Direct visualization of p85 within live cells results in positional information about the signaling molecule that cannot be easily obtained by traditional biochemical methods. We have observed a focal complex localization for PI 3-kinase in resting cells, which is dependent on the binding of the two SH2 domains of p85. Focal adhesions not only act as structural links between the extracellular matrix and the actin cytoskeleton but also transduce biochemical signals from the extracellular matrix (Burridge et al. 1988). Clustering of cell surface integrins is associated with the tyrosine phosphorylation of a number of focal adhesion proteins. In fibroblasts these include focal adhesion kinase, tensin, p130cas, and paxillin (Burridge et al. 1992; Bockholt and Burridge 1993; Clark and Brugge 1995; Vuori et al. 1996). These proteins can then interact with signaling molecules which contain SH2 domains, such as src kinases (Vuori et al. 1996), csk, and adapter proteins, such as crk and Grb2 (Bergman et al. 1995; Nakamoto et al. 1996; Schlaepfer et al. 1994). p85 association with focal adhesion kinases via its SH2 domains in vitro has been described previously (Chen and Guan 1994). p120cbl, an adapter protein, has also been reported to bind PI 3-kinase in macrophages and in PC12 cells. In PC12 cells, p120cbl was thought to link PI 3-kinase to the EGFR independently of the presence of erbB-3 (Soltoff and Cantley 1996). However, we did not see any evidence of EGFR/PI 3-kinase linkage in NIH-3T3 cells without chimera after EGF stimulation (data not shown), although this may be due to very low levels of EGFR expression. In macrophages, p120cbl has been reported to link PI 3-kinase to the integrin signaling pathway (Ojaniemi et al. 1997). Both focal adhesion kinase and p120cbl are potential p85 binding sites because they both have at least two pYXXM motifs (Soltoff et al. 1994; Chen and Guan 1994). Association of PI 3-kinase with other focal adhesion proteins such as src kinase has been described, but these interactions are mediated via SH3 domains and cannot be responsible for the binding seen during these experiments (Liu et al. 1993; Pleiman et al. 1994).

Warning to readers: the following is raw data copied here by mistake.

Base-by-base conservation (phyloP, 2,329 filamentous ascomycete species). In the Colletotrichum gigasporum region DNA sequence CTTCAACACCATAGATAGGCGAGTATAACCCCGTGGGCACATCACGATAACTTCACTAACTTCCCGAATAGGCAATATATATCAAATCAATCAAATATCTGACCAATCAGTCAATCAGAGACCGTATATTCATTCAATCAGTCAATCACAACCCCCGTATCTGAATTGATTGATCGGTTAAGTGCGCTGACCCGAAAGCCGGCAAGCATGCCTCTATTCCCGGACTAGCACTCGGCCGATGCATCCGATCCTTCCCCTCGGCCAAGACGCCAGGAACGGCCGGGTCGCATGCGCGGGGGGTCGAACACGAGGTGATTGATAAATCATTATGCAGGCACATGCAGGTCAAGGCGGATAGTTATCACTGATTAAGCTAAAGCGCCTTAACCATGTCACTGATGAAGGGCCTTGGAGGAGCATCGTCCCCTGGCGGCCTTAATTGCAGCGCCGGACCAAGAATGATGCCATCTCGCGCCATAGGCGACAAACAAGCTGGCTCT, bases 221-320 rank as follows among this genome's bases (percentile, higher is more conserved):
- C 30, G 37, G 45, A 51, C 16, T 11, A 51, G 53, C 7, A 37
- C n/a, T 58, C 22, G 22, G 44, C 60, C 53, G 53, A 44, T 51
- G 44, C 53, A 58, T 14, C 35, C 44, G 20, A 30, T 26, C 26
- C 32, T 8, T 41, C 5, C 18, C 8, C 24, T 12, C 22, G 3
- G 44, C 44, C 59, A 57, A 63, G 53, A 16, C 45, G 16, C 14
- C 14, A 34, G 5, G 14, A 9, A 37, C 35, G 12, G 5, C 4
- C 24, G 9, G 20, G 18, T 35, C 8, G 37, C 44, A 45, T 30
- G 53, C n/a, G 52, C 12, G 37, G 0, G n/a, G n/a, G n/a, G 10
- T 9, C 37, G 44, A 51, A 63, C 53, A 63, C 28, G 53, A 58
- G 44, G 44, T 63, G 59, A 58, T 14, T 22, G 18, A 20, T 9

It is interesting that PI 3-kinase is only associated with focal complexes at the periphery of the cells, and not to focal adhesions underneath the cell. Focal complexes share many constituents with focal adhesions but they are morphologically distinct (Hall 1998). PI 3-kinase at these complexes may be involved in the signal pathways that are responsible for membrane ruffling and cell migration, especially since it is known to be involved in hepatocyte growth factor–induced cell scattering of MDCK cells (Royal and Park 1995; Royal et al. 1997). Such focal complexes are under the control of Rac, which has been identified as a downstream target of PI 3-kinase (Reif et al. 1996). The focal complex localization of p85 indicates that PI 3-kinase is directly involved in signaling through these complexes and not just as an upstream regulator.